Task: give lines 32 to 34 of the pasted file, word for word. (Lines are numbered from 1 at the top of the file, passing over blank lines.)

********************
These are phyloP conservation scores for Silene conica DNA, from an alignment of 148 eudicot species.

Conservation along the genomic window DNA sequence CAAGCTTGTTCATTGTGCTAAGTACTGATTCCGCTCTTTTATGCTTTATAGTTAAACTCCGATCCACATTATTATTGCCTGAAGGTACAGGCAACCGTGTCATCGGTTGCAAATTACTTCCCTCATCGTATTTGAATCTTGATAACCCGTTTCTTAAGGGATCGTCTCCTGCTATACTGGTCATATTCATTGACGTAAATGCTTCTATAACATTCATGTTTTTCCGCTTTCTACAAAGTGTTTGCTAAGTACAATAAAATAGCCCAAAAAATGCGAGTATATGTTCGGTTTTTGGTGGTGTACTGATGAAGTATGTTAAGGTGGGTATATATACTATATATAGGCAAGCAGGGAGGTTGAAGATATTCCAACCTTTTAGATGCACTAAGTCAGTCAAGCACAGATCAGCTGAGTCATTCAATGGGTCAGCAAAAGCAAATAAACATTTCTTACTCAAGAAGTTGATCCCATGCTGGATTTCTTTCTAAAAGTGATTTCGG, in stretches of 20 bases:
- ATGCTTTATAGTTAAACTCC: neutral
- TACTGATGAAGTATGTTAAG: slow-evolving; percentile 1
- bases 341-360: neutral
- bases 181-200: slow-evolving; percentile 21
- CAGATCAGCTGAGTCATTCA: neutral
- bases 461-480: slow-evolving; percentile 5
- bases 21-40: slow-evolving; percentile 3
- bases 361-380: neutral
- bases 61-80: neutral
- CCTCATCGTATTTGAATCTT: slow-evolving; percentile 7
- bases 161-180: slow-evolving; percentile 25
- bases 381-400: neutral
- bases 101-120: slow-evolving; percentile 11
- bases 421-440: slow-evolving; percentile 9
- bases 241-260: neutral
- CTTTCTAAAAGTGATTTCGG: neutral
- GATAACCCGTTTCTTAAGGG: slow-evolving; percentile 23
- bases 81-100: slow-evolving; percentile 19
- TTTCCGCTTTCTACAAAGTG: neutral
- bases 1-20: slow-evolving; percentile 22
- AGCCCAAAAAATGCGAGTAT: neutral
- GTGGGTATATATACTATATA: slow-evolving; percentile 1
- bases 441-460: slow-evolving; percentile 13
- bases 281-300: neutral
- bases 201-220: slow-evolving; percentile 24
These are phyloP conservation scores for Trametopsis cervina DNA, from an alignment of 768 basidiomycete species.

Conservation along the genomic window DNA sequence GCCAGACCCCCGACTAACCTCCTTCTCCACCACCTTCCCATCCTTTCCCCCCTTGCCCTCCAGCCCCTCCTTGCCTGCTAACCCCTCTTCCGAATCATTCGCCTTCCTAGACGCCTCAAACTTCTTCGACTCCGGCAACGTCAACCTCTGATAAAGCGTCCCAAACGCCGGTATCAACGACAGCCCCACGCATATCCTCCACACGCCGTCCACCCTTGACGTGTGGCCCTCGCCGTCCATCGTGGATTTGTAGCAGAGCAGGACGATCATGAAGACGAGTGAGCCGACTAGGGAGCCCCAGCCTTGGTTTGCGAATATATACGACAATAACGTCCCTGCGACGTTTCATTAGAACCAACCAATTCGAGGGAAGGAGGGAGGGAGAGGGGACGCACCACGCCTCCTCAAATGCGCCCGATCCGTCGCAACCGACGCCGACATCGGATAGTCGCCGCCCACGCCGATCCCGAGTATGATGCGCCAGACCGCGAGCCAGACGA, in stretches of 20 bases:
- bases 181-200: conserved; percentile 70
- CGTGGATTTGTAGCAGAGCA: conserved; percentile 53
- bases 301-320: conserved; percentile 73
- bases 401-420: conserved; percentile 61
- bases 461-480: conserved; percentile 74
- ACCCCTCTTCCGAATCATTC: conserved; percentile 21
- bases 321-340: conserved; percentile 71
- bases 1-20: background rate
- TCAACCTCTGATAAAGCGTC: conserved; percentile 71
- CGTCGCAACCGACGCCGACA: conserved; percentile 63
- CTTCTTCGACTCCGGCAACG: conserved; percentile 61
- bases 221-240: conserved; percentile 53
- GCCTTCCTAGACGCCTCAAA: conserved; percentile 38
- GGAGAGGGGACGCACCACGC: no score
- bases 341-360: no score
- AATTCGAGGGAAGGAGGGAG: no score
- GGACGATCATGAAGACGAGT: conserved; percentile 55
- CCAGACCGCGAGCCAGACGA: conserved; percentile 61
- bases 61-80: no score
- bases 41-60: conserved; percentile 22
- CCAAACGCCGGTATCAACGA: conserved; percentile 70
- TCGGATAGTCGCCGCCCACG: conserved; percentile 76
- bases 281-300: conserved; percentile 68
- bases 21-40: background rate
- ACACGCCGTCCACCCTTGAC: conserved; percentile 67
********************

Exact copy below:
- bases 301-320: conserved; percentile 73
- bases 401-420: conserved; percentile 61
- bases 461-480: conserved; percentile 74